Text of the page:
Sunday, September 30, 2012

The Swing Keeps Going

It has been five months since I posted a write-up on the TV series "Uncha Maza Zoka". Ever since then, that post has been on top of the statistics chart of my blog showing maximum pageviews at any given time. Viewers' interest in this series is phenomenal and it is reflected in the number of people who want to read about it. Recently, there has been a major change in it. The little girl who played Rama has metamorphosed into a young woman (most of the other people in the cast look the same!). So here I am, posting an update.

What all has happened since my previous post on this series? Well, how Rama gets adjusted to the life in her husband's family has been shown in great detail. It is a large clan with guests dropping by and staying on for years. The generous patriarch (Madhav's father) has taken it upon himself to help his extended family. As a result, the family keeps growing and so does the financial burden on it; but he does not think twice before taking loans to get by.

Madhav earns well as a judge and he tries to lighten the load on his father as much as he can. He has utmost respect for his father and is always careful not to hurt his feelings in any way. The father loves his son too. But the only matter on which they don't see eye to eye is Madhav's progressive thinking and his reformist activities. The old man wants to stick to his orthodox ways. He might have tolerated his son's new-fangled behaviour, had it stayed outside the threshold of his house. But when he sees the winds of change blowing inside his home in the form of Madhav's insistence on educating Rama at any cost, he cannot cope with it. The emotional conflict between the father and son has been portrayed vividly.

It is against this backdrop that Rama is growing up. She is committed to fulfill her husband's wish and tries her best to comply with it. In turn, she has to face strong opposition from the ladies in the family for spending time with books instead of helping them in the kitchen. They express their disapproval in various ways, from sarcastic taunts to stern reprimands to severe threats. This has been shown many times over at the cost of being repetitive. It was at times like these that one felt the charm of the series wearing off, its grip on its audiences loosening somewhat. I think even all those who loved little Rama will agree that her childhood was stretched a bit too far by the makers.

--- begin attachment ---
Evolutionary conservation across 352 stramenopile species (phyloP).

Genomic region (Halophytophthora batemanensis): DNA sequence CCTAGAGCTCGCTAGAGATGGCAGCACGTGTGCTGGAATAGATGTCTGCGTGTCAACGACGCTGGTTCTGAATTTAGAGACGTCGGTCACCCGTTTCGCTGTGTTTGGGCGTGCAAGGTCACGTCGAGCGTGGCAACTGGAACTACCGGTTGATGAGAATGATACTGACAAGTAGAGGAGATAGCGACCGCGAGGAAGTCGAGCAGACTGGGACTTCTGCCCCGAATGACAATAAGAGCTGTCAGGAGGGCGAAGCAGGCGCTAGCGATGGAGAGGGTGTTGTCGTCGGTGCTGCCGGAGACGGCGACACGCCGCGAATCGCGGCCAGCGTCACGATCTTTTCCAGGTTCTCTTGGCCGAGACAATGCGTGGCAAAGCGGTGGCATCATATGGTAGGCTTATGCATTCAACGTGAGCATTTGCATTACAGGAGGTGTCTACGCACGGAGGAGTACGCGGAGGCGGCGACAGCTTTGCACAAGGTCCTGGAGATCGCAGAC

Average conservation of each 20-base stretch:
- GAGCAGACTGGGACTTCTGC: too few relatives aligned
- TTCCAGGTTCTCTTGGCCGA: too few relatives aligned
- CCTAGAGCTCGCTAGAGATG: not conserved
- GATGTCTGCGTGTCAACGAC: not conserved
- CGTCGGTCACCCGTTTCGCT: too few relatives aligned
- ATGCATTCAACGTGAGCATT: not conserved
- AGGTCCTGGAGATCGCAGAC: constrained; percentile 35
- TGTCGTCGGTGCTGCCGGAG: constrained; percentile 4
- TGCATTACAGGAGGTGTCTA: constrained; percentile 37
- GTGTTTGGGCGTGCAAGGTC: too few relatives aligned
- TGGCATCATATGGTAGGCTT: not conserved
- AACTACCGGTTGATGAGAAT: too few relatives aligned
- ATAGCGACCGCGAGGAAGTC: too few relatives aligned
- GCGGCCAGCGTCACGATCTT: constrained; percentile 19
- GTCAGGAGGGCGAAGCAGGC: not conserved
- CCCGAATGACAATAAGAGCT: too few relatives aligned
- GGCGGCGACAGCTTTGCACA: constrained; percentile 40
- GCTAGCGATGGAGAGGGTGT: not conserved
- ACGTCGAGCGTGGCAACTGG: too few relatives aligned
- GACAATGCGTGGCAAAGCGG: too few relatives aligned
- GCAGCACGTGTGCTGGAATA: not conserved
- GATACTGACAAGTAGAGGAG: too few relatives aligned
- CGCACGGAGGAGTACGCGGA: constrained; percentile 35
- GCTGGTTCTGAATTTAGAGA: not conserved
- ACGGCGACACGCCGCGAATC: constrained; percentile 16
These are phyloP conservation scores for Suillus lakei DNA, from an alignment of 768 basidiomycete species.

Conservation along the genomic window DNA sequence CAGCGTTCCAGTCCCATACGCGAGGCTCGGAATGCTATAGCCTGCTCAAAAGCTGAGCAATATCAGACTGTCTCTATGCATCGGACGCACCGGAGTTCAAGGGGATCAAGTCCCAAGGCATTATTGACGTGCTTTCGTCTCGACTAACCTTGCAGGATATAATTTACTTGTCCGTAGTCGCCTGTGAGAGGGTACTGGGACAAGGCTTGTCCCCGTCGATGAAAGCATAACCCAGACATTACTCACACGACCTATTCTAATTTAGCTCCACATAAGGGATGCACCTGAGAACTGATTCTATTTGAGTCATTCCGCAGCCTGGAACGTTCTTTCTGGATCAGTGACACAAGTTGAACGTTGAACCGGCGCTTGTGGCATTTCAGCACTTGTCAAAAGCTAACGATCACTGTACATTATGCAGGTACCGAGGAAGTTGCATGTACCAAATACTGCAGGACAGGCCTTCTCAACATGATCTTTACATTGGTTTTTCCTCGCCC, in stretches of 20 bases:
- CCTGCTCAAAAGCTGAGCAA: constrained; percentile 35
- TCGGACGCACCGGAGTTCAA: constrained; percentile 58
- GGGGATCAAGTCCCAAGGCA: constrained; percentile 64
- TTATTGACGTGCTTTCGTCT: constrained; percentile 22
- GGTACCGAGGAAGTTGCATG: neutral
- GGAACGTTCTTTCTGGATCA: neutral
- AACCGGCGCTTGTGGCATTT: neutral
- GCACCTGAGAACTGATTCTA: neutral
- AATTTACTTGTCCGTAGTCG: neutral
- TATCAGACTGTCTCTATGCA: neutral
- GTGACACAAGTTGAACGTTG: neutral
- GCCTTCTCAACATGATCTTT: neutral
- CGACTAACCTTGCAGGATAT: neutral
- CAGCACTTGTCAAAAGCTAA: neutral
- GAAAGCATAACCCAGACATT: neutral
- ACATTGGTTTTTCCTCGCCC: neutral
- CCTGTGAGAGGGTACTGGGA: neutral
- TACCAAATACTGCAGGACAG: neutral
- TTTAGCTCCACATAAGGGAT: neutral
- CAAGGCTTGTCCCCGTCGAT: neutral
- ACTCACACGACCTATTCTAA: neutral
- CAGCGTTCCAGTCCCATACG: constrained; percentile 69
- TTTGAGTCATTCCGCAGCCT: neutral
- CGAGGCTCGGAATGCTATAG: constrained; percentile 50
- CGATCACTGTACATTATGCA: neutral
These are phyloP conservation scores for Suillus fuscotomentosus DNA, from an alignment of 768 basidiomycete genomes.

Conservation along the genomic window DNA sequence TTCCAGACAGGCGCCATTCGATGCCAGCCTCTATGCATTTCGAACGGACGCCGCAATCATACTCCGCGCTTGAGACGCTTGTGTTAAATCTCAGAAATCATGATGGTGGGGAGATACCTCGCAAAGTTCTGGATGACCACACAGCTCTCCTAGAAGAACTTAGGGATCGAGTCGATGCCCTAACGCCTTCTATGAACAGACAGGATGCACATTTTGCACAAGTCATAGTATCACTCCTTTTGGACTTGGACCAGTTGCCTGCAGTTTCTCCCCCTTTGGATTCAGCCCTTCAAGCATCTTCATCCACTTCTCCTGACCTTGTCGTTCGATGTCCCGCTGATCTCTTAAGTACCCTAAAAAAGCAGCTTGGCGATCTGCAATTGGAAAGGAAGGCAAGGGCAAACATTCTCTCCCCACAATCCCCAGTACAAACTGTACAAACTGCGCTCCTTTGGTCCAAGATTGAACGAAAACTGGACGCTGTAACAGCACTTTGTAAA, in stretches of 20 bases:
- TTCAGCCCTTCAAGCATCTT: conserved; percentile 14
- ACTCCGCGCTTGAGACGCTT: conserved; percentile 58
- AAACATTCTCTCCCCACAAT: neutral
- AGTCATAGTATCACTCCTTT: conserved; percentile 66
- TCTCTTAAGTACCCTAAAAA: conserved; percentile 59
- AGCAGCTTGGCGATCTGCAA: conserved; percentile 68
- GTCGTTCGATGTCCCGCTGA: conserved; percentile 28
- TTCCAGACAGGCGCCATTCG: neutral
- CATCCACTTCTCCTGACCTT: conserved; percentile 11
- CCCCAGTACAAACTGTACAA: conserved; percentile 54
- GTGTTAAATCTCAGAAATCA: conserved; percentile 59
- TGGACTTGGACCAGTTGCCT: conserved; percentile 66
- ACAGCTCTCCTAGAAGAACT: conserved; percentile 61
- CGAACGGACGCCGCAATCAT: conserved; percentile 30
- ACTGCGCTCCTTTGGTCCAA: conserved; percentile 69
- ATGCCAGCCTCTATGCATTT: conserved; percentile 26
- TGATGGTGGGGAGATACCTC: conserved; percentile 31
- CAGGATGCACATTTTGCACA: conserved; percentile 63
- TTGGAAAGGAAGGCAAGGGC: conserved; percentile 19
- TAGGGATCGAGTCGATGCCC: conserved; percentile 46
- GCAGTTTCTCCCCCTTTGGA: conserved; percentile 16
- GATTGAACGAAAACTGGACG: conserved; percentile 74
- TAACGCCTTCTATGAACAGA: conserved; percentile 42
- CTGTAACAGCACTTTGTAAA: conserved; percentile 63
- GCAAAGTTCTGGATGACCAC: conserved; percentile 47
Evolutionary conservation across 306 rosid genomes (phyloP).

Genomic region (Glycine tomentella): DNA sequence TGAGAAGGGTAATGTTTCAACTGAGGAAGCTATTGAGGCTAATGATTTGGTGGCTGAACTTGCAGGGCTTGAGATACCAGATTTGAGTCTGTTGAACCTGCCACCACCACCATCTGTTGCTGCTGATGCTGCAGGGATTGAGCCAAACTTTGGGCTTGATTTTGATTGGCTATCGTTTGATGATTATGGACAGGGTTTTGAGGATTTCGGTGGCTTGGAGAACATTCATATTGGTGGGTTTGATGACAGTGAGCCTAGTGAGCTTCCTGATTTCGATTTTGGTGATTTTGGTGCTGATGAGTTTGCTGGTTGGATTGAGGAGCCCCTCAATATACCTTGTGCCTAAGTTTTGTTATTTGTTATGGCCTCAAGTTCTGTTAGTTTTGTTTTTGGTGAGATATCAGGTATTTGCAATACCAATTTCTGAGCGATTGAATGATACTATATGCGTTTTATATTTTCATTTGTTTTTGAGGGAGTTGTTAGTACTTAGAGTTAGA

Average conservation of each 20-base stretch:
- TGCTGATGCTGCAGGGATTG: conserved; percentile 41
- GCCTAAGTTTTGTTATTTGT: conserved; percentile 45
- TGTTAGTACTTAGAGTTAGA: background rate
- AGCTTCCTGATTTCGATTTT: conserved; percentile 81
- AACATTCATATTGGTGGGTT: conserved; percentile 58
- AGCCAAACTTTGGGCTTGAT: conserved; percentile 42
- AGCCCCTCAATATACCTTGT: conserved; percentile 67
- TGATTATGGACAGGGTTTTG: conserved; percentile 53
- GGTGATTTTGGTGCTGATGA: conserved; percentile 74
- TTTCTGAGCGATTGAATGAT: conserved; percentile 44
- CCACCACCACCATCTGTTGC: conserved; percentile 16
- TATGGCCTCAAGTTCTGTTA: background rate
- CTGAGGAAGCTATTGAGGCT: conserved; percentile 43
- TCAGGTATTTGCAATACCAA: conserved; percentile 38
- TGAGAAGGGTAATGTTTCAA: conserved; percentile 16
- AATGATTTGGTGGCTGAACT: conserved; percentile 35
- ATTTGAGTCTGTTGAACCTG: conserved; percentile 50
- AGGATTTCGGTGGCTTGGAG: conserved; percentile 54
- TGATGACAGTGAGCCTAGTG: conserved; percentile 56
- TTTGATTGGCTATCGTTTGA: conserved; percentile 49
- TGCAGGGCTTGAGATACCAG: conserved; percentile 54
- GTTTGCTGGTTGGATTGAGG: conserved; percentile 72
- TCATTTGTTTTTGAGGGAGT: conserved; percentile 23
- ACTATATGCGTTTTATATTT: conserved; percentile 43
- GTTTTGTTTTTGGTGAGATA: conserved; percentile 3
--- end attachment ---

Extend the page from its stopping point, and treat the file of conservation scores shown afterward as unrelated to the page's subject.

The young woman who has bagged the coveted role of the grown-up Ramabai is trying to emulate the young Rama with faithful reproductions of her mannerisms, but it will take her some time to get under the skin of the character. She seems to be lacking the spontaneity and the effervescence of her predecessor. But with time, it is possible that she will grow on the viewers and become the face of the adult Ramabai.

Rama is an intelligent and sensitive person. She is troubled by the plight of women around her. She has been a witness to the hardships faced by widows in her family right from her early days. She is moved when she learns about the difficult and abusive in-laws of her childhood friend. She is scared when she sees a teenage mother-to-be die an untimely death as a result of complications in her pregnancy. She is saddened when her mother-in-law confides in her in a weak moment about how the older lady was supposed to obey her husband all the time, and how she was not to have any identity or opinion of her own. All these leave a deep impact on her, paving way for her commitment to work for the betterment of women. Of course, it helps to have a husband like Mahadev Govind Ranade who insists on being a friend, not pati parameshwar.

In spite of some blemishes (loud characters like Subhadrakaku, slow pace in Rama's childhood and repetitive events),this series has good potential. It will be interesting to see how it unfolds in the days to come.

You may read my previous post on this series here.

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